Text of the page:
October 13, 2020

Do We Live in a Simulation? Chances Are about 50–50

It is not often that a comedian gives an astrophysicist goose bumps when discussing the laws of physics. But comic Chuck Nice managed to do just that in a recent episode of the podcast StarTalk. The show’s host Neil deGrasse Tyson had just explained the simulation argument—the idea that we could be virtual beings living in a computer simulation... “
Do We Live in a Simulation? Chances Are about 50–50 [more inside]
posted by y2karl at 7:18 PM PST - 166 comments

"What is actually causing the anxiety?"

Amanda Ajamfar, an Iranian-American short story writer, wrote "Catastrophizing", published this year in The Georgia Review, in which a woman deals with ecological anxiety and overwhelming fear. "Then she picked at Atoosa’s choice of words in describing her mother, wanting to hear more about that than about the difficulty Atoosa was having trying to negotiate her need to have a phone for her job and social life with the unethical production of the object." Also by Ajamfar: "True Stories Never Satisfy", on the stories we tell that induce fear in women. [more inside]
posted by brainwane at 5:41 PM PST - 10 comments

Flanders Fishing Rights

Flanders holds 1666 charter in reserve to fish in English waters Fishing rights in UK waters remain a stumbling block, but Flemish trawler men can look forward to the ‘sunlit uplands of Brexit’ with more confidence than most thanks to the charter that grants them eternal rights to fish in English waters.
posted by kingless at 4:19 PM PST - 22 comments

Without despair we would all have to despair

LibrarianShipwreck presents Theses on Doomscrolling, including “1. To doomscroll is to hear the scream of the fire alarm,” “3. One can only doomscroll from a position of, relative, safety,” and “9. The platforms on which doomscrolling occurs are complicit in giving rise to the world situation in which doomscrolling occurs.” [more inside]
posted by adrianhon at 4:13 PM PST - 29 comments

Garden Like Our Lives Depend On It

As habitat for pollinators and other beneficial insects and wildlife rapidly disappears, the argument that it will be up to private landowners to provide crucial homes and corridors for migration thereby rescuing us all from extinction (if the insects go, we all go), is gaining ground. Groups all over the world are providing information and instruction to gardeners and land owners to help them provide resources for the world's dwindling wildlife. I'd planned to spend a day compiling a list of resources for gardeners by country and post it, but 10 mins of searching brought me to this SubReddit, and I don't think I can do better.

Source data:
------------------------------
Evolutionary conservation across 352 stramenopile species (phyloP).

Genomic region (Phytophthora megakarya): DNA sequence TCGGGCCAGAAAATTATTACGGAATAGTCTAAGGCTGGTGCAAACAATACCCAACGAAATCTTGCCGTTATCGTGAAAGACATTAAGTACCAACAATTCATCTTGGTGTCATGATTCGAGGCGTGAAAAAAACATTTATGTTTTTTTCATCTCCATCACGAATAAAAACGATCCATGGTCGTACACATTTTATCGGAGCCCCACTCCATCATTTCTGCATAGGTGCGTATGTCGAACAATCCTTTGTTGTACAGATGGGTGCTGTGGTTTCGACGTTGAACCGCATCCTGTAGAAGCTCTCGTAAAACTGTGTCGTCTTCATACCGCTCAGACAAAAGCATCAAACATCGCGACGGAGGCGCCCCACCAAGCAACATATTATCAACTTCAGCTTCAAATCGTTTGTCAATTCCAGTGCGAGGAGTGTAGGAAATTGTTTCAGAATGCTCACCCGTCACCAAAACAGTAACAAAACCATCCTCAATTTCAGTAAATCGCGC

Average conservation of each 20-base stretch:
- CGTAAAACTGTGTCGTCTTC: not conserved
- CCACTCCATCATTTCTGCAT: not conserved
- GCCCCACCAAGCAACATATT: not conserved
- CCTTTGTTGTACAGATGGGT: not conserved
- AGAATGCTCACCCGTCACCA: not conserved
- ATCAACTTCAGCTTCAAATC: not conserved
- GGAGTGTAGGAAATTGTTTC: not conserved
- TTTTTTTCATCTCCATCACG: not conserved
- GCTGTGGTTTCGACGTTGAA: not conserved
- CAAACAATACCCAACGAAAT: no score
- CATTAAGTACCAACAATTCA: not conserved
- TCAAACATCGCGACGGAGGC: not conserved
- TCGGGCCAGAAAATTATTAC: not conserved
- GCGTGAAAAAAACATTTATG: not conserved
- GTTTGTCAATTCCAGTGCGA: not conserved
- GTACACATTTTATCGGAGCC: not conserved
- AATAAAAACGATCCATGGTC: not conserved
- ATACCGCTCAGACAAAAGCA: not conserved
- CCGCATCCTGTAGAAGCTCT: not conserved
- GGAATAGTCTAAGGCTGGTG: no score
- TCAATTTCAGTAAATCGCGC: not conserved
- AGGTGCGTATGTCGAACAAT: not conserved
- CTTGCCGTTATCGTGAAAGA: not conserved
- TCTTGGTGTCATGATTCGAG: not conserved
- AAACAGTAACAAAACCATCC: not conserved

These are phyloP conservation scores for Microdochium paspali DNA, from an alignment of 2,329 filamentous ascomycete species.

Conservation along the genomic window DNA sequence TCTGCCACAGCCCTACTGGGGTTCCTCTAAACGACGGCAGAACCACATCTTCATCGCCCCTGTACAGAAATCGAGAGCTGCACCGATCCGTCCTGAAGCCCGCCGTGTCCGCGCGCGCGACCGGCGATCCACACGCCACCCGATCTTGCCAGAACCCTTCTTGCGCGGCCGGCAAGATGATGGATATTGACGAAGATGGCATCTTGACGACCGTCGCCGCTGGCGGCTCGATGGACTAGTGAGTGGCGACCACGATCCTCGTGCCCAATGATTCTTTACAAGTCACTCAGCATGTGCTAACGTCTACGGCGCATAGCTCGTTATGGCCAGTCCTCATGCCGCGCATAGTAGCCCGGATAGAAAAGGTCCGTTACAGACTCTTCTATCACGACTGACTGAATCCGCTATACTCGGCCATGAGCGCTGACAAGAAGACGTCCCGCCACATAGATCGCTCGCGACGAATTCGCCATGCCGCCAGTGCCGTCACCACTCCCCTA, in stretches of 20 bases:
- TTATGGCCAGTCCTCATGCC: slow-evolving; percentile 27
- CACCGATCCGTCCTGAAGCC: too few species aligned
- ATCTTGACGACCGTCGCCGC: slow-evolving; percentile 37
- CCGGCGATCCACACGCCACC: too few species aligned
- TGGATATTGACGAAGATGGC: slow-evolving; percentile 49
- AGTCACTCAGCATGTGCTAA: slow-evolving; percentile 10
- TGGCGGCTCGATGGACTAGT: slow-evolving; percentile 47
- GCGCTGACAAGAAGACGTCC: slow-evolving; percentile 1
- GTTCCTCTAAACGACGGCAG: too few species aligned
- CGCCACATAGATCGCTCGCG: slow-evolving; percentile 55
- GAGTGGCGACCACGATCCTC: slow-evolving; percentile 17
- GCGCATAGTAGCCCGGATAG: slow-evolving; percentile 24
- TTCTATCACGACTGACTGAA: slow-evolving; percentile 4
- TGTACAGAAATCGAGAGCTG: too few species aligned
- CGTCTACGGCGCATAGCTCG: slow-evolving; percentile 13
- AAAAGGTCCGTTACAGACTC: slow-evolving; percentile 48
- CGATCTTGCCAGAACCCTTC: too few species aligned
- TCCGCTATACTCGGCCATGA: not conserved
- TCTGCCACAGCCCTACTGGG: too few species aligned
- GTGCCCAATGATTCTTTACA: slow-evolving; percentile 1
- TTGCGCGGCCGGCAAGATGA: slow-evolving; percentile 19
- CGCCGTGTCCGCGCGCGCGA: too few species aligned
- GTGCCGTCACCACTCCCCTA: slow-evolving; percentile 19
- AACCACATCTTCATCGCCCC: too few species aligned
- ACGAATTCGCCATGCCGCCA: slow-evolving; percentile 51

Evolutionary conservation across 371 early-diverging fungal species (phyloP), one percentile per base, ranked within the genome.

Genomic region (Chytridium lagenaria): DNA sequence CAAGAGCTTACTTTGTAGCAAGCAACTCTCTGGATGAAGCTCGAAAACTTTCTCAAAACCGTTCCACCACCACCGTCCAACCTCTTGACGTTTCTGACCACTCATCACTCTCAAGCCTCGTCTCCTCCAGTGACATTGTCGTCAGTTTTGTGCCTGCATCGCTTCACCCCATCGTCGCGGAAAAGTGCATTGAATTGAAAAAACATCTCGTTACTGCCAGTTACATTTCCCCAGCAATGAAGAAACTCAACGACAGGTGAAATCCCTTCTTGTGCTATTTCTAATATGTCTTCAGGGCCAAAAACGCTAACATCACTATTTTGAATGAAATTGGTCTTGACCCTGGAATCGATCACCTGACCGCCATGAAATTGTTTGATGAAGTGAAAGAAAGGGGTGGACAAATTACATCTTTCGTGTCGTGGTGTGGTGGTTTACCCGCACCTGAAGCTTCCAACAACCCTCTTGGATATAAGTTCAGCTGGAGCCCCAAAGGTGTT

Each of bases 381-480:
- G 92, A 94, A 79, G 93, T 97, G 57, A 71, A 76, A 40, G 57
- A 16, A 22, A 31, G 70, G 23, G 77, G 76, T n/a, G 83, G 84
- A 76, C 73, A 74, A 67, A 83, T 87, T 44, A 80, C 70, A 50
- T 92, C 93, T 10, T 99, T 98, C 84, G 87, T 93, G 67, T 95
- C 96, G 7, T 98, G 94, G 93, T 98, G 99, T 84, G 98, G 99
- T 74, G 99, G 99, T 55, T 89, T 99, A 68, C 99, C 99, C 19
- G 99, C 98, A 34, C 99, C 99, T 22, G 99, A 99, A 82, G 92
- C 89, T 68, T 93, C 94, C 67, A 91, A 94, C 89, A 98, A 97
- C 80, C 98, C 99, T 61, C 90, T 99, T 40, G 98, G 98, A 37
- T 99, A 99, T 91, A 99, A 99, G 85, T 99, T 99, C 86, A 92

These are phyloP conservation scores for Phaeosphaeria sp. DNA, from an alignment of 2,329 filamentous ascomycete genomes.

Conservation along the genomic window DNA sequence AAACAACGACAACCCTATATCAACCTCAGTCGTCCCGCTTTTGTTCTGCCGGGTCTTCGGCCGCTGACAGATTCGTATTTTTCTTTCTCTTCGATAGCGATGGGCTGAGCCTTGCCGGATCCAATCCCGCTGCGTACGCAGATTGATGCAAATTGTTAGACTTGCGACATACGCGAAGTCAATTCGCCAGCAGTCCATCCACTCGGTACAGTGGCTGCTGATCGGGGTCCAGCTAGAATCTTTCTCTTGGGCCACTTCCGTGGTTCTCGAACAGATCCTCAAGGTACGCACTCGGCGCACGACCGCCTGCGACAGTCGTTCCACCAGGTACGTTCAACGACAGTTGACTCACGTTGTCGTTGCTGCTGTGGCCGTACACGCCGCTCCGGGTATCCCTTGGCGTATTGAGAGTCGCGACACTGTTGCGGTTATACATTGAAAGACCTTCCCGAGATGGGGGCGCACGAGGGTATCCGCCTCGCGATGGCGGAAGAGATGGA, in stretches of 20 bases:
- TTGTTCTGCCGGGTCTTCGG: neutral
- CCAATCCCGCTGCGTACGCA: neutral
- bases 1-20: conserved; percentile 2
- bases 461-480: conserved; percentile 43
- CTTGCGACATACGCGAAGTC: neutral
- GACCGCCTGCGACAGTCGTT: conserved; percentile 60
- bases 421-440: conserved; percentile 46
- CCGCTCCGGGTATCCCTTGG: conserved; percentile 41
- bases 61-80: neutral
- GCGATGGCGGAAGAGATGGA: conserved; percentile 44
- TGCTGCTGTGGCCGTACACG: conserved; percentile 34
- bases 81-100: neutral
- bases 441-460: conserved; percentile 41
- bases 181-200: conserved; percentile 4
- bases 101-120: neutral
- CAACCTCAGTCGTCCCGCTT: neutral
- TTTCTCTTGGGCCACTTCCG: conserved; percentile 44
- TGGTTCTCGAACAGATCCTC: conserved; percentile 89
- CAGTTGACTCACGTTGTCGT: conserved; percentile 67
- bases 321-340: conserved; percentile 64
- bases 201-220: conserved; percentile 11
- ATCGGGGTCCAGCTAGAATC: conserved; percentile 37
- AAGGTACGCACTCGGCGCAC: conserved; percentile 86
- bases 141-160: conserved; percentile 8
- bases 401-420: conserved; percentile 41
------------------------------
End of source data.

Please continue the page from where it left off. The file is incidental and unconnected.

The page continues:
posted by WalkerWestridge at 3:49 PM PST - 26 comments

Enter the bears, stage right.

The libertarian social experiment underway in the small town of Grafton, NH was uniquely incapable of dealing with the problem. “Free Towners were finding that the situations that had been so easy to problem-solve in the abstract medium of message boards were difficult to resolve in person. ... [C]ertain libertarians who questioned whether they should do anything at all—especially since several of the town residents had taken to feeding the bears, more or less just because they could."
posted by MiraK at 2:54 PM PST - 102 comments

Did You Ever Really Look At Your Hand?

This is the image of time that is familiar to us: something that flows uniformly and equally throughout the universe, in the course of which all things happen. A present that exists throughout the cosmos, a “now” that constitutes reality. The past for everyone is fixed, is gone, having already happened. The future is open, yet to be determined. Reality flows from the past, through the present, toward the future—and the evolution of things between past and future is intrinsically asymmetrical. This, we feel, is the basic structure of the world ... This familiar picture has fallen apart, has shown itself to be only an approximation of a much more complex reality. The End of Time by Carlo Rovelli [more inside]
posted by chavenet at 1:54 PM PST - 21 comments

The mystery of the phantom reference

To cut a long story short, the article appeared to be completely made up and did not in fact exist. It was a "phantom reference" that had been created merely to illustrate Elsevier's desired reference format. Even so, Pieter found that in the Web of Science there were nearly 400 articles citing this non-existing reference and many more citing articles appeared in the more comprehensive Google Scholar. [more inside]
posted by smcg at 12:38 PM PST - 27 comments

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